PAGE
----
pitchersinger. At least, frontman Erik could benefit from some vocal lessons… a pity he doesn’t play guitar as well as sing. “Eye of the Storm” is their original, dedicated to the wildfire victims in San Diego, and it’s good enough to make me suspect that all metal songs are actually written by 12-year-olds. Young Erik is obviously trying hard to emulate Iron Maiden frontman Bruce Dickinson, and while the boys are again surprisingly good, there’s no question they also have a long road ahead of them. John comments on their potential, telling them they have so much room to grow, while Sheila congratulates them on a fantastic job but admonishes Erik to finish his notes, and for the guitarists to stay in tune. She also bemoans their lack of shirts, and Dicko sends an even stronger message, telling them that while sex sells, they’re too young to sell it and to put some shirts on next time. Ideally with “Chico’s Bail Bonds” stenciled across the back.
We only had a brief glimpse of The Likes of You on the audition show, and seeing as how lead singer Geoff’s main claim to fame is that he opened for Hall & Oates – maybe that’s not a bad thing. TLOY are going with “Blowin’ In The Wind” (someone had to, I suppose), and I hate this version more than I have hated any other cover song in my life. I would rather listen to Kevin Covais sing “MacArthur Park”. Yes, really. Frontman Geoff has an annoying propensity for using his falsetto, which continues into the band’s original, “Love and Gravity”. First of all – Geoff is no Mika, and men singing falsetto must do it very, very well (like Mika) or must NOT do it at all. Ever. Second, the original song has that unfortunate, forgettable mid-‘90’s sound (Spin Doctors, anyone? Jesus Jones?) that we’d all be better off not hearing again. Ever. Ah, but let’s not forget we have a judge that penned “Iris”. John likes TLOY a lot, and thinks they owned the Dylan song. Just as I’m starting to think that John took this stoned theme thing to heart, he tsk-tsks Geoff’s overuse of the falsetto. Sheila also thinks the falsetto is off, and Dicko accuses them of being a sham band that Geoff threw together to advance his own solo career. Geoff quickly protests, admitting that it kind of started out that way but they’re now a functioning, solid unit. Dicko looks unconvinced, and I cross my fingers that America would never vote for a guy who’s proud of the fact he opened for Hall & Oates.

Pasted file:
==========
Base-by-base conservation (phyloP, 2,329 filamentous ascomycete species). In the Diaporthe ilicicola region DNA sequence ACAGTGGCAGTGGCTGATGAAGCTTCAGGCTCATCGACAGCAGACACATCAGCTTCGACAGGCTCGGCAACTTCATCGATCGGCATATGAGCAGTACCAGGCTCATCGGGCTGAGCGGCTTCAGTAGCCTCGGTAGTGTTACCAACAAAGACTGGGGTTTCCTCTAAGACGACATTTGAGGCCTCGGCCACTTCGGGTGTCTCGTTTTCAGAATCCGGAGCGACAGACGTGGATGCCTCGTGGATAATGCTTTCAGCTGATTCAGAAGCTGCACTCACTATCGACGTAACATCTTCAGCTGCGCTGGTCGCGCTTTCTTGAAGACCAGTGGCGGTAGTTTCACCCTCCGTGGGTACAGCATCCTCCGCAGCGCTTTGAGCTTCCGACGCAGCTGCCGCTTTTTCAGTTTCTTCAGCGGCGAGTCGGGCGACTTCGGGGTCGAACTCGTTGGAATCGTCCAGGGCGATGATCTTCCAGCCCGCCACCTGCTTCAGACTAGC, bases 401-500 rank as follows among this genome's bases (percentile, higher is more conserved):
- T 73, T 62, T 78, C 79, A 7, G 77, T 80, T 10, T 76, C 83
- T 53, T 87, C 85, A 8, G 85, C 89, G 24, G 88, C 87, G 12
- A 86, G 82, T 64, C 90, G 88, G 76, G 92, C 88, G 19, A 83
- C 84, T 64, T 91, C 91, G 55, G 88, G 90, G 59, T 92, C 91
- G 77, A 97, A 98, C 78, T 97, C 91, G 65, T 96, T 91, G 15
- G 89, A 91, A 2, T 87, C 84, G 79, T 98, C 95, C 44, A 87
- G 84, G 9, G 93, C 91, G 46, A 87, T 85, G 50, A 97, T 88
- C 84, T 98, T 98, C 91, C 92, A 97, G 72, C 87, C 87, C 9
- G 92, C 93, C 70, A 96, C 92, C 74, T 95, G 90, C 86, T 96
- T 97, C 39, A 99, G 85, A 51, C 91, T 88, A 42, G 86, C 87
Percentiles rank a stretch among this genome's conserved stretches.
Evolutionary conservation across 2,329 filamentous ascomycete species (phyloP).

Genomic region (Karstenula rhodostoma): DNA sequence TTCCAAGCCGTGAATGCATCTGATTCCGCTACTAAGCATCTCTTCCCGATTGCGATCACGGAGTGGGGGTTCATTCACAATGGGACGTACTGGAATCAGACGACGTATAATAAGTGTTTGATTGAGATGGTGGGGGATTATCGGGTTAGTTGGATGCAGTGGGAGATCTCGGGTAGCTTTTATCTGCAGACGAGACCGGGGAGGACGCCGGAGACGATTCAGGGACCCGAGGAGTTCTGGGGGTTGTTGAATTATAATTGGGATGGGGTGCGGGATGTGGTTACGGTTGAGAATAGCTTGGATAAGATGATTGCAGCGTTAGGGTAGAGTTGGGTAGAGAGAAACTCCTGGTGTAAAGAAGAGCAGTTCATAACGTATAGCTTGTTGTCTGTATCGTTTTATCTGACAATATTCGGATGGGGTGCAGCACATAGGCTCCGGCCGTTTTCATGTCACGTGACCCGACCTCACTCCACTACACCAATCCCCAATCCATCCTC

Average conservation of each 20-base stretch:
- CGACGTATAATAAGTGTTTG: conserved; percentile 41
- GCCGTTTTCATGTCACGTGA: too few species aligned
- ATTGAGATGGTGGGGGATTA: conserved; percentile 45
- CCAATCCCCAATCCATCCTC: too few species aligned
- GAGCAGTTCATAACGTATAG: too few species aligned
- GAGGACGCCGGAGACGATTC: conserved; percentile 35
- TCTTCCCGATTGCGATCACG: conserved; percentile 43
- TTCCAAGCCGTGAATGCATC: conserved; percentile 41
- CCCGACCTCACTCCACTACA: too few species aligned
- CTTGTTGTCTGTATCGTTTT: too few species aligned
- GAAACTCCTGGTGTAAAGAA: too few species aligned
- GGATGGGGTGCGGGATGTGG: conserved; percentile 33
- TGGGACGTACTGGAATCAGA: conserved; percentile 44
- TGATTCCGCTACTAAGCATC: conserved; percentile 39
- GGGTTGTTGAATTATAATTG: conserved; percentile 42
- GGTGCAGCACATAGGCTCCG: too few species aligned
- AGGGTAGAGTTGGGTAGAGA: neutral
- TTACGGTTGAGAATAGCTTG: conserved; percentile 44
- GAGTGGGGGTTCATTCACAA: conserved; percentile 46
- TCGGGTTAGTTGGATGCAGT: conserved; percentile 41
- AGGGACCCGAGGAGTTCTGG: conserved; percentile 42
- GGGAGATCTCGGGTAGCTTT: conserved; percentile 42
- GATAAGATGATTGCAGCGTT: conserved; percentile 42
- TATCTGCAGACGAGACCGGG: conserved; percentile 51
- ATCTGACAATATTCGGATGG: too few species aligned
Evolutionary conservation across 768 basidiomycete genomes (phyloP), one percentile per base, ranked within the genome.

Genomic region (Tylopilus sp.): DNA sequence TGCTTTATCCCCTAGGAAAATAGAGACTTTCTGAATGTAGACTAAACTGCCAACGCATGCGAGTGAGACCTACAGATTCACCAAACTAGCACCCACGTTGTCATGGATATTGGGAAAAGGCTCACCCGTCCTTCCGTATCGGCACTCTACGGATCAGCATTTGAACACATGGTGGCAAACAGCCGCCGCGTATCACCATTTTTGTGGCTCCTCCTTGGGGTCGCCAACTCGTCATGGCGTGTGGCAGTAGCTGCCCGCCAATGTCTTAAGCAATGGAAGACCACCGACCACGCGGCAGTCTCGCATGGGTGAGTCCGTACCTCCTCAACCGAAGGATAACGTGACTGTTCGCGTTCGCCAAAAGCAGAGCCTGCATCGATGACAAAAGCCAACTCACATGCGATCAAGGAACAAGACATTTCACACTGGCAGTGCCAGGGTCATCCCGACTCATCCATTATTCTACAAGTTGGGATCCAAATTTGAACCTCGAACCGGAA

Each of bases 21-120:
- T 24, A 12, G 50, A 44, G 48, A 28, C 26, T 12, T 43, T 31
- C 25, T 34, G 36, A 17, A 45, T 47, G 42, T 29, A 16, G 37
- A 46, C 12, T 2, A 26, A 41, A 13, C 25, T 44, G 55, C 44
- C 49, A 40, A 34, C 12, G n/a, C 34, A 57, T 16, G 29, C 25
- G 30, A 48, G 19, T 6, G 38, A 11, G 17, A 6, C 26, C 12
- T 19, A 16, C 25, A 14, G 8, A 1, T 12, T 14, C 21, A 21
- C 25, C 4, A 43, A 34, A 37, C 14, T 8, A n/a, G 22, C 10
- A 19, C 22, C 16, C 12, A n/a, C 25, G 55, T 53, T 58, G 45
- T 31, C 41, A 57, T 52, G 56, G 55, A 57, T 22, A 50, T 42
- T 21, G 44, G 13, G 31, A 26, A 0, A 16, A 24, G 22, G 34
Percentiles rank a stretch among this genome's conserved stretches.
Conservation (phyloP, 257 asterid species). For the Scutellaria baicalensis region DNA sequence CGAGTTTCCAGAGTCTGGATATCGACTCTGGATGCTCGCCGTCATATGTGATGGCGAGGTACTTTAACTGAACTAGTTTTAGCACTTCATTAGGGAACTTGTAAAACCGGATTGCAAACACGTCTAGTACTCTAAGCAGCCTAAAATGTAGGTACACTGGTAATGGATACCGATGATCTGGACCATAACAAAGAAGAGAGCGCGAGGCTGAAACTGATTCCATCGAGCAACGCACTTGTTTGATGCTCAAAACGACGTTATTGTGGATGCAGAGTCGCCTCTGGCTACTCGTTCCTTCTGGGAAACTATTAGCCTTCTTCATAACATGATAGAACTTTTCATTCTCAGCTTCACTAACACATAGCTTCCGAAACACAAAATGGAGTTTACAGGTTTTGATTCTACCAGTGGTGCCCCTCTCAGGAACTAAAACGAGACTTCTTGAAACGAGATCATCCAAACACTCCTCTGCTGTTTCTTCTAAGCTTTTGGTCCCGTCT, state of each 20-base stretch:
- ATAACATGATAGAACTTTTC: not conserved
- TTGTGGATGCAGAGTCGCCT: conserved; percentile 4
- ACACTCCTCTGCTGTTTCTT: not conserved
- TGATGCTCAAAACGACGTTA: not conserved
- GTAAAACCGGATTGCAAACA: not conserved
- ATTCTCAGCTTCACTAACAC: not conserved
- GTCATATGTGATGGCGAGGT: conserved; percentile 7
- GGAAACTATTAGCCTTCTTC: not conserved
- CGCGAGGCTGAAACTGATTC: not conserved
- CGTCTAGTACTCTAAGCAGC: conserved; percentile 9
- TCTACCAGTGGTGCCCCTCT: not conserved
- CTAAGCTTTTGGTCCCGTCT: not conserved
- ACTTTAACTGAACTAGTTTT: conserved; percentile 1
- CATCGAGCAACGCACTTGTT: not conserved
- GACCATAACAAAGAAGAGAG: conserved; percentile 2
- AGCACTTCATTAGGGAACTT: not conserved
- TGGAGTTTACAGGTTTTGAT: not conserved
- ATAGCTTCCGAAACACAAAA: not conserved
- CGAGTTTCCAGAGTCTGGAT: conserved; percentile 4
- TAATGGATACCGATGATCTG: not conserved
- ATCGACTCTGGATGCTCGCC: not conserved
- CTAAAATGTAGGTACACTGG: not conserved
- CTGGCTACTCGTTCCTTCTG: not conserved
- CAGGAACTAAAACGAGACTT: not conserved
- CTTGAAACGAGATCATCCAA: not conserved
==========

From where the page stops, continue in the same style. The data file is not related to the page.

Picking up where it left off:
The girls are alright
The ladies of Rocket are Lauren, Roxie, Kelly, Kristen, and Lauren. Lead singer Lauren proclaims that they’re “better than any boys out there”, and aim to prove it with their version of “Knockin’ On Heaven’s Door”. Let’s see, what’s good about Rocket? They have a very recognizable sound. They’re cute. The frontperson, Lauren, is like a punky Belinda Carlisle, or possibly, Courtney Love after a hot shower and a week of detox. They play fun, power-pop punk, which did make the Ramones famous, after all. They probably had the biggest challenge with Dylan, and they didn’t do a bad job at all, though they should have left off the rather silly “knock-knock!” backup vocals. The original, “Mean to You”, is energetic and has a good hook. I’m not sure that Rocket is better than all the boys here, but they’re giving them a fairly good run for their money. John likes that they’re really, really tight, but thinks Lauren needs more command of her vocals. Sheila is thrilled, saying the cover was great and that the original should be on the radio right now. Dicko is pleased that the band has tightened up, but also thinks Lauren needs to work on her voice. Would I buy their CD? Nah, but I bet the teen girls surrounding Dominic Bowden in the audience probably would.
Bluegrass – apparently not big in Australia